UK consumer spending growth slowed at the start of the year as rising living costs and restrictions imposed to contain the high number of coronavirus infections limited social activity, according to bank transaction data.
Consumer card spending rose 7.4 per cent in January compared to the same period in 2020, before the first coronavirus restrictions, the smallest uplift since April 2021, figures from payments company Barclaycard showed on Tuesday.
The figure, which tracks nearly half of all UK credit and debit card transactions, was down from a 12 per cent increase in December and 16 per cent in November.
Jose Carvalho, head of consumer products at Barclaycard, said: “January’s Covid restrictions, combined with the rise in the cost of living, clearly impacted consumer spending levels.”
Spending on hospitality and leisure slipped into a 6 per cent contraction after five consecutive months of growth. The fall was partially driven by a 17 per cent contraction in restaurant spending, down from 14 per cent in December. All figures refer to a comparison with the same period two years earlier, before the pandemic.
The travel sector was also affected by the government’s “Plan B” restrictions, with public transport seeing a steeper decline than last month as working from home guidance resulted in people delaying their return to the office.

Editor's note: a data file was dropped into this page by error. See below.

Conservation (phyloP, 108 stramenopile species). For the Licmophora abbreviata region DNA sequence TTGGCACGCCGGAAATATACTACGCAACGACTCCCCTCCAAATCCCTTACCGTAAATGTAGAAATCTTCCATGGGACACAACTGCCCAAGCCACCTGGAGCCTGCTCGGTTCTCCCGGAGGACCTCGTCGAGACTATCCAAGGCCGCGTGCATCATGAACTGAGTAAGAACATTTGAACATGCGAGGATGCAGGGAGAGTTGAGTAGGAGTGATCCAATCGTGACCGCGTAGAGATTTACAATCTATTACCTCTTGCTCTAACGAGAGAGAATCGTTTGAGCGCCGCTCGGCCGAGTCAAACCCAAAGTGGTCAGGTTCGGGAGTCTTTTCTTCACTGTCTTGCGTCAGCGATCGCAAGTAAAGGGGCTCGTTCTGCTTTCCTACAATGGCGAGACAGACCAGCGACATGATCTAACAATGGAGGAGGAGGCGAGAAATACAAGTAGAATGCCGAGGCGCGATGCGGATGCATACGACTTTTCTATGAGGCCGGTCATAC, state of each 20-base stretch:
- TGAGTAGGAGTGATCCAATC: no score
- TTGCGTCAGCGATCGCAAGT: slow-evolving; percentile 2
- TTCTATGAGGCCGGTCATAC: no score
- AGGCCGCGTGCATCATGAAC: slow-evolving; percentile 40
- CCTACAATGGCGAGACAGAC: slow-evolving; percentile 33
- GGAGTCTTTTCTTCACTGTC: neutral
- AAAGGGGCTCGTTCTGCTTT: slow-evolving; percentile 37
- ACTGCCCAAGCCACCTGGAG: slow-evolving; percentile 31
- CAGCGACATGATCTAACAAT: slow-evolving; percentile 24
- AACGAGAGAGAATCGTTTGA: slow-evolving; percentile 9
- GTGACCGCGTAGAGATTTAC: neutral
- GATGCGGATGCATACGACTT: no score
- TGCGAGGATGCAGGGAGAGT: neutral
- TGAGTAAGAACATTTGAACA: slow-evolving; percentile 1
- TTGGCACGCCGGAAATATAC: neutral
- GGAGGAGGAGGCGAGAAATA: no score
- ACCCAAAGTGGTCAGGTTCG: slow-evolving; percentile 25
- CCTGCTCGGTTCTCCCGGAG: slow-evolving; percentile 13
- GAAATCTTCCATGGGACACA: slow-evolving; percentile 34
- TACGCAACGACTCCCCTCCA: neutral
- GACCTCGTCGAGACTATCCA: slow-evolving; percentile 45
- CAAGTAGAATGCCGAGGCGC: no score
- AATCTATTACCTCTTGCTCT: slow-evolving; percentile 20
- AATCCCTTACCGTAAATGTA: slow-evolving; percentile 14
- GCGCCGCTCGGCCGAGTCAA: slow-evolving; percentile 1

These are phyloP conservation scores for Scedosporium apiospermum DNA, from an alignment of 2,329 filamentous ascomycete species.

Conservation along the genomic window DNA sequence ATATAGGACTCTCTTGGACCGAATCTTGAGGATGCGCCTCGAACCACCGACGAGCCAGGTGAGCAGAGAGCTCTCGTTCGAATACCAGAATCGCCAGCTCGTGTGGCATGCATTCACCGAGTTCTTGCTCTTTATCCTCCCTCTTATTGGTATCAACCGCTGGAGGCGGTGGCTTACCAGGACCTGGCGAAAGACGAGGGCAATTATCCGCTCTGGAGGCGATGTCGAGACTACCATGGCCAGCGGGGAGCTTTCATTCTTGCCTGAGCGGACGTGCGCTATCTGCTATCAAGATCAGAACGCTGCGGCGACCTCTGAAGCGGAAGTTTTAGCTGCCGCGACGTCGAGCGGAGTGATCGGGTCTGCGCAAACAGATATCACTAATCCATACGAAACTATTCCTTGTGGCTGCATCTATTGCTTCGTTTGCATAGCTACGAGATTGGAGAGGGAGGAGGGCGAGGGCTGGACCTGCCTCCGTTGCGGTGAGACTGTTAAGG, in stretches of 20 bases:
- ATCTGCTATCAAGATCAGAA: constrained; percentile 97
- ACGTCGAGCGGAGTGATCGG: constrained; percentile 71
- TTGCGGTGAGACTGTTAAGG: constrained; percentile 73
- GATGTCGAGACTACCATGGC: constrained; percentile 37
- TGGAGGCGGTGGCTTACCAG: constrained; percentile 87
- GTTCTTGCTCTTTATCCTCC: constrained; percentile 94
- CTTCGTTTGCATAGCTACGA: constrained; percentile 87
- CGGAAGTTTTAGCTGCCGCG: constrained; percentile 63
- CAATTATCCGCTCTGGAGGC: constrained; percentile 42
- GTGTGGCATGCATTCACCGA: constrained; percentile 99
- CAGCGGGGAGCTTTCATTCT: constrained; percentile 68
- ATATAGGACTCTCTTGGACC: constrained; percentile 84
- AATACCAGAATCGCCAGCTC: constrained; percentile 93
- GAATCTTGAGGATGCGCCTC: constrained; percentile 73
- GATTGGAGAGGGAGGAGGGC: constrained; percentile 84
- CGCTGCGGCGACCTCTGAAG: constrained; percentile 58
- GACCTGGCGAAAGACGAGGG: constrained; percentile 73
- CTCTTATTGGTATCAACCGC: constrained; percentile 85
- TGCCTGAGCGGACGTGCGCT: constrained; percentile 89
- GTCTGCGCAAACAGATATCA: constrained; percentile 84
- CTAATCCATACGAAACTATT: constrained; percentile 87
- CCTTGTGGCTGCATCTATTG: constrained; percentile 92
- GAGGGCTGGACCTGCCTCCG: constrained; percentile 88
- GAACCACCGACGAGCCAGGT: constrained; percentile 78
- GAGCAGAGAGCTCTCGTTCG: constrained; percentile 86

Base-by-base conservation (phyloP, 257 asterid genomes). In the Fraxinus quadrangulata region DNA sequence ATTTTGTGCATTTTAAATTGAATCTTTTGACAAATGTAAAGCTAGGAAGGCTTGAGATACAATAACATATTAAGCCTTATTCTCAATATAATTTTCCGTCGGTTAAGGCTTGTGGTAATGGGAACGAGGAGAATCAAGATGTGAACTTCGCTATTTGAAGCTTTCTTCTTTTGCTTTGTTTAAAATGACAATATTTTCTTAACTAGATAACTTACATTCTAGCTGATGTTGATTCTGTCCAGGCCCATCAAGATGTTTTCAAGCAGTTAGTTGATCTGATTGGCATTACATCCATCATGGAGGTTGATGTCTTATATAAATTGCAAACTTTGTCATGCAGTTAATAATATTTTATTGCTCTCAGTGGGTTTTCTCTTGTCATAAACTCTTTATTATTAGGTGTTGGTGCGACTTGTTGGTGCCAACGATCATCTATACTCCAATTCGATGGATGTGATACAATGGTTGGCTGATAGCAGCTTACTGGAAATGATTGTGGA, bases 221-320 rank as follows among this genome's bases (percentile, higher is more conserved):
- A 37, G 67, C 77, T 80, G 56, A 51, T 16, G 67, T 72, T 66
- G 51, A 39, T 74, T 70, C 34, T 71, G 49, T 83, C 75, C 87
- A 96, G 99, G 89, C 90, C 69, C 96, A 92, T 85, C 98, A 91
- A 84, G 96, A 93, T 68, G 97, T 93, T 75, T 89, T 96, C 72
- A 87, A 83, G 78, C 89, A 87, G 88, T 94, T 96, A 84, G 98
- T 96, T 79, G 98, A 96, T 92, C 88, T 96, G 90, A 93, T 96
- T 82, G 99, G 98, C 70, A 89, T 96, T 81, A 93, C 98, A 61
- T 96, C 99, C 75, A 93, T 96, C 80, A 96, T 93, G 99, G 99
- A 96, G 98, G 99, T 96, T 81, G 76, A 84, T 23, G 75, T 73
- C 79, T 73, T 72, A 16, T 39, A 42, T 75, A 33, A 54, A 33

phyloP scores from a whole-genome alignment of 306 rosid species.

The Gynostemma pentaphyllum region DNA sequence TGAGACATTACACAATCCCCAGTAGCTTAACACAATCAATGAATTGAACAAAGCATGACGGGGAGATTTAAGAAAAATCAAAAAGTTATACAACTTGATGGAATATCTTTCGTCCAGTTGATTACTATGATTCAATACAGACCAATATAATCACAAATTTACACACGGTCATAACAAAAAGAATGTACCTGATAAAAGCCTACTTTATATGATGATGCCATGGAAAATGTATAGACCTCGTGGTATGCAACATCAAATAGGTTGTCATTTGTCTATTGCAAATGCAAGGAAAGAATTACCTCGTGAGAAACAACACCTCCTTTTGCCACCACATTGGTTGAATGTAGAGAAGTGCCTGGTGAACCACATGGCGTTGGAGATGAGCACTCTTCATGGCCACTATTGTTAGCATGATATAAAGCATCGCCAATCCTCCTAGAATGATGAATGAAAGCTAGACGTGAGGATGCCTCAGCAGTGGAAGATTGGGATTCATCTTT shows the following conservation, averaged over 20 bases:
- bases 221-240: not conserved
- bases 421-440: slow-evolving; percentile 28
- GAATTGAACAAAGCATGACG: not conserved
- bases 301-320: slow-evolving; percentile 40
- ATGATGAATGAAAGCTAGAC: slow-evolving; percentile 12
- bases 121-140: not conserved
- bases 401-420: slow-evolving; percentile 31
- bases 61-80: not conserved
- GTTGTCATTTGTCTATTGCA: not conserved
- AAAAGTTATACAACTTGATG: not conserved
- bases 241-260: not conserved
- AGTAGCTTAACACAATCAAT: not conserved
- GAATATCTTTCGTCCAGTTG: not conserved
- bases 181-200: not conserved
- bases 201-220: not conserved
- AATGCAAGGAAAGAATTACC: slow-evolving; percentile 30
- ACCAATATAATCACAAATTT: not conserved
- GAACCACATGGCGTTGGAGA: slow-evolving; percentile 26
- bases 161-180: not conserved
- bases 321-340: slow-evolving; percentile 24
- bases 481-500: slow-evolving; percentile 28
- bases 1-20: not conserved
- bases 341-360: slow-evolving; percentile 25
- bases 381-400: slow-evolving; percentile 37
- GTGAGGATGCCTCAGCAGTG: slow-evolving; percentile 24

Overall, spending growth on non-essentials was halved compared with December. Spending on essential items, such as groceries and fuel, grew 10 per cent, the smallest increase since April 2021.
Barclaycard also revealed in its monthly consumer survey published alongside the spending data that nearly nine in 10 Britons said they were concerned about the impact of rising inflation on their household finances. About three in 10 said they expected increasing household bills to affect the amount they spend on discretionary purchases.
This anxiety threatens the recovery of UK consumer spending, which has helped drive the economic rebound from the pandemic. The headline decline could hide an even bigger slowdown as the figures are not adjusted for inflation, which rose to the highest level in 30 years in December.
The same is true for UK retail sales figures for January, published on Tuesday by the British Retail Consortium, an industry group. It reported that sales were up 7.5 per cent compared to the same month in 2020, but warned that a “portion of the sales growth will be a reflection of rising prices rather than increased volumes”.
Helen Dickinson, BRC chief executive, said that in the coming months retailers would face competition from other spending opportunities as the public floods back to restaurants, cafes and live events. Moreover, she noted that “rising inflation, driven by higher costs of production, higher energy and transport prices, as well as other looming price hikes this spring will mean consumers will have to tighten their purse strings”.